The Chicken or the Egg

Back in my July 11, 2016 post, I wrote that the introduction to bike lanes in a distressed area could lead to gentrification by upwardly mobile young professionals, the creative class. While I still feel this is sometimes the case, Bike Lanes are White Lanes by Melody L. Hoffman posits the opposite: that gentrification comes first, followed by a demand by the new residents for the cycling infrastructure. This leads to conflict between the city and the older residents of the area who question why the safer infrastructure is being provided now for the newer, more affluent members of their neighborhood when the need was just as great for those who lived there before. This leads to conflict between those older residents and the transportation organizations who are promoting the bike lanes/paths in the neighborhood.

In one respect, this is good in that it relieves the advocate of the “guilt” of being a cause of gentrification. This is not the chord that struck in me, however. It is precisely the residents of these low income neighborhoods who can best benefit by improved transportation options, be they bike paths, improved sidewalks for walking or better public transportation options. Unfortunately, these neighborhoods are often black and lacking of more than just transportation. Often, they are food deserts with the most available options being fast food or convenience stores. Employment opportunities in close proximity are few. While schools are there, they are often little more than warehouses for the young residents, as the best teachers are posted to more affluent neighborhoods.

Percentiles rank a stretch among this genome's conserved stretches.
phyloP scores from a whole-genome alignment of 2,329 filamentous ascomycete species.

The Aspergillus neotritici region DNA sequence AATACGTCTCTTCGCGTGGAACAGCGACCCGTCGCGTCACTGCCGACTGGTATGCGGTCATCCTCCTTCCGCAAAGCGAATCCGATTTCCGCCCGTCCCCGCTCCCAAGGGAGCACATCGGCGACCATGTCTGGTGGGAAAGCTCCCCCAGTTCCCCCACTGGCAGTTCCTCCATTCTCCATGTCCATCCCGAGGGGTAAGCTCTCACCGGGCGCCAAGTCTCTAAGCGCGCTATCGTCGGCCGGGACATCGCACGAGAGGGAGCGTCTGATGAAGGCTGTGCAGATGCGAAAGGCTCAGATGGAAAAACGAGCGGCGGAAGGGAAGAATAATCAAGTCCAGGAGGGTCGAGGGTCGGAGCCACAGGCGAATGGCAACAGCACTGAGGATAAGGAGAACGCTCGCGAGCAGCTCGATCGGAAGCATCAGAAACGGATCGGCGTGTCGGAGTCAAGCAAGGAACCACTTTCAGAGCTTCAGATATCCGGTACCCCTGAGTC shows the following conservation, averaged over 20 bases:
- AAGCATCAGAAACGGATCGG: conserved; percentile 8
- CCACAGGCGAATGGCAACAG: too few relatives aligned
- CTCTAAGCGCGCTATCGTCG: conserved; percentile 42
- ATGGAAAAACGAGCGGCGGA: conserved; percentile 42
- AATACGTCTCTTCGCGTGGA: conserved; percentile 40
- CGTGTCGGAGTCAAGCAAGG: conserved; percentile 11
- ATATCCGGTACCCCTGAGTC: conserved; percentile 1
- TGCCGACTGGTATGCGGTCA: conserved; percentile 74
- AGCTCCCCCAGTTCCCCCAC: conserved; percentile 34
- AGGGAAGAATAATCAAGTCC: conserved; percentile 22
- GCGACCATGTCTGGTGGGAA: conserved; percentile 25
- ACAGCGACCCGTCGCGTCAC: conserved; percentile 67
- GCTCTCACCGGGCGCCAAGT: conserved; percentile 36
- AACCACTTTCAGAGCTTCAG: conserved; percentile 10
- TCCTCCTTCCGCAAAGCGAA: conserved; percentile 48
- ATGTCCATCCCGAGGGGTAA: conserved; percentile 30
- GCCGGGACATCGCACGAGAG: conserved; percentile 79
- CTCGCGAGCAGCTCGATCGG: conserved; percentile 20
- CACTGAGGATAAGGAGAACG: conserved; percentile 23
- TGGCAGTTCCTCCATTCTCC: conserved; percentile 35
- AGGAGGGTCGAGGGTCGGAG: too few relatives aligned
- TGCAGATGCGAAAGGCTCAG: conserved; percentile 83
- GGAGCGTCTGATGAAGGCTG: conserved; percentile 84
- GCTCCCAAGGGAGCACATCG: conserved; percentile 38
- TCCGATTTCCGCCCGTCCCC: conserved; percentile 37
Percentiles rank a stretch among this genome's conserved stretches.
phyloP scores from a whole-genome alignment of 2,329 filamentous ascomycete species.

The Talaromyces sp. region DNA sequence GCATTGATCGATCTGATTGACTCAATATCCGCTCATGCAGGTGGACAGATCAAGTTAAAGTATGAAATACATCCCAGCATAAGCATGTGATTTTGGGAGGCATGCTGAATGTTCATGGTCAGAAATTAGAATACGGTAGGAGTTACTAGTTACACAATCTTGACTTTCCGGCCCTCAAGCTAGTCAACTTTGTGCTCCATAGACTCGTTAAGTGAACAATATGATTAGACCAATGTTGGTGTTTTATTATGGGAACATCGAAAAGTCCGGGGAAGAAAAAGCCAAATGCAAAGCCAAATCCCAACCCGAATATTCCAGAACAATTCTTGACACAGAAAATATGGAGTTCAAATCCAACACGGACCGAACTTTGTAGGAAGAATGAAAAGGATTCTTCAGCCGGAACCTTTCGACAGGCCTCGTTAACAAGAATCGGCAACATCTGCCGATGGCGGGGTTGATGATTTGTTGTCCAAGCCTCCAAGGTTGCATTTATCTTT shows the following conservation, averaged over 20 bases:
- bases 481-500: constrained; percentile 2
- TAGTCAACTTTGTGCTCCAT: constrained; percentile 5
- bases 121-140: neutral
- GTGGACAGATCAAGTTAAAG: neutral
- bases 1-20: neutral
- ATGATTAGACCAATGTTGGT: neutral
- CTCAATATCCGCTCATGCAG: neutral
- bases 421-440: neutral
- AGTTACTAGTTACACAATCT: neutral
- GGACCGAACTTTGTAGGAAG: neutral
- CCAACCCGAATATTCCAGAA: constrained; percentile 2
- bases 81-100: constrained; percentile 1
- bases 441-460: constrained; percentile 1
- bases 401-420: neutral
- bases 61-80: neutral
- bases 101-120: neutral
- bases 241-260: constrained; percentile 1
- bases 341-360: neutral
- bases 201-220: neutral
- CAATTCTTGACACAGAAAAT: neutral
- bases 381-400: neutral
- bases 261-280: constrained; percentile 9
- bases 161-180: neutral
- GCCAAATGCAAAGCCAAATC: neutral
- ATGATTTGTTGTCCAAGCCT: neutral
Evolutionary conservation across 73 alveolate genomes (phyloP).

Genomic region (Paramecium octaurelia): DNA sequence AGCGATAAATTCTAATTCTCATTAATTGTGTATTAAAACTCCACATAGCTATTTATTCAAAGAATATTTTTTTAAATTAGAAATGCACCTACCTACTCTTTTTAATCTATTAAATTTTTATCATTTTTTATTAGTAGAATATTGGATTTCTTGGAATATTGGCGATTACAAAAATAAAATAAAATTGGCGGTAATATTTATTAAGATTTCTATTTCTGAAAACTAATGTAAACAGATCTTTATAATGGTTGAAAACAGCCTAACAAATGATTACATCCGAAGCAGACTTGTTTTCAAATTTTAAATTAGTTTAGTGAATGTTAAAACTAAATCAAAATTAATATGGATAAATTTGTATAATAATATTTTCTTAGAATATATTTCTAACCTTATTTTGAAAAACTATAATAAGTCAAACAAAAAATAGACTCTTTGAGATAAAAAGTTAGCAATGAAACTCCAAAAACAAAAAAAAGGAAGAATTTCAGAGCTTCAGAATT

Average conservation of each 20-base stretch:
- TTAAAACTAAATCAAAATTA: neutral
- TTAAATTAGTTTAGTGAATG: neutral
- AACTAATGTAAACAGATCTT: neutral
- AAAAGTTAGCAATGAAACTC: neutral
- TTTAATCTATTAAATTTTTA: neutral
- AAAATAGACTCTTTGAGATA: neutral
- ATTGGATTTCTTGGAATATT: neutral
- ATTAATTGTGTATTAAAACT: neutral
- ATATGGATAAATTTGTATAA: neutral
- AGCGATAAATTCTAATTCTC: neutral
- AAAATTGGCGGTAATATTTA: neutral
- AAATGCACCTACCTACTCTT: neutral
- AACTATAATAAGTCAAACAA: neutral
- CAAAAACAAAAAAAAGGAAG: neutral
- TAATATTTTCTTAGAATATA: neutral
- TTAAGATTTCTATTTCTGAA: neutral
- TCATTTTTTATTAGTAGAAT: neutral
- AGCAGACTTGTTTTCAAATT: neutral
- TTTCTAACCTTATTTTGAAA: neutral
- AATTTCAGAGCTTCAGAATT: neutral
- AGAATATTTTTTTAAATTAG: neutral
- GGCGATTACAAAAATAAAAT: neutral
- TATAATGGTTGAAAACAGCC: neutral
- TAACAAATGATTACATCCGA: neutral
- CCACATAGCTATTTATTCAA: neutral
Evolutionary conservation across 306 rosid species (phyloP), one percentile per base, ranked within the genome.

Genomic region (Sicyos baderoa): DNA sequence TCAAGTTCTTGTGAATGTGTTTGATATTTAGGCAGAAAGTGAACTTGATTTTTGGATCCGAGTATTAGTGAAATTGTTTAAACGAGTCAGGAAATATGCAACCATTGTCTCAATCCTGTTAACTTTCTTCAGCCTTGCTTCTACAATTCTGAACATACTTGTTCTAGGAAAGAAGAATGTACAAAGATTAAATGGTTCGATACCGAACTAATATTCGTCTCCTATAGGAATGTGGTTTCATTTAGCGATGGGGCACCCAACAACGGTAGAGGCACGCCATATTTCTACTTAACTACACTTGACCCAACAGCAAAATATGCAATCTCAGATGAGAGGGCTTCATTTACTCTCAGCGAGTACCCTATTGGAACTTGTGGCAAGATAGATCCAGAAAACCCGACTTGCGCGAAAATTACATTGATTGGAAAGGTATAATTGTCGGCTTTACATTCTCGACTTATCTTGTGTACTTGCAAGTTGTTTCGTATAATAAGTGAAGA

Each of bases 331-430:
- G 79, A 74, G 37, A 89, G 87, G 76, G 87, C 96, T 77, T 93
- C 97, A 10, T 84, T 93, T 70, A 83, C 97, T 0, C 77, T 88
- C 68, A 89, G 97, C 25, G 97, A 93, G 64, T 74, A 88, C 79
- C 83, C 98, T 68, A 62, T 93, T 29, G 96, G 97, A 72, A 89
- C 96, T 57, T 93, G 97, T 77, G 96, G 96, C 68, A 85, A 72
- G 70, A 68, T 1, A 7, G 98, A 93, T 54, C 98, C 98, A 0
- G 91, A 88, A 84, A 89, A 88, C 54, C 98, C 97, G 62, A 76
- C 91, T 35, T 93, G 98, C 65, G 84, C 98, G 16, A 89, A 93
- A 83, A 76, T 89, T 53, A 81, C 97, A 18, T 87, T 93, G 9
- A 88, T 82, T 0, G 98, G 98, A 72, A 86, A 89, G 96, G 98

Once again, our problem is not just a transportation issue, but a system issue. With the current zoning laws, it’s difficult for businesses to open that can truly serve the area not only with goods, but with employment.  Teachers need to be incentivized to stay or go to these schools as education is the foundation of making lives better there. And, yes, making it easier for the citizens of these areas to travel to other parts of the city is necessary.

So where to begin? How can I as a white middle-class male work to bring these changes about without being just a white do-gooder? How can I help without being looked at suspiciously by those I want to work with? This is the quandary I now face.

Roll on!


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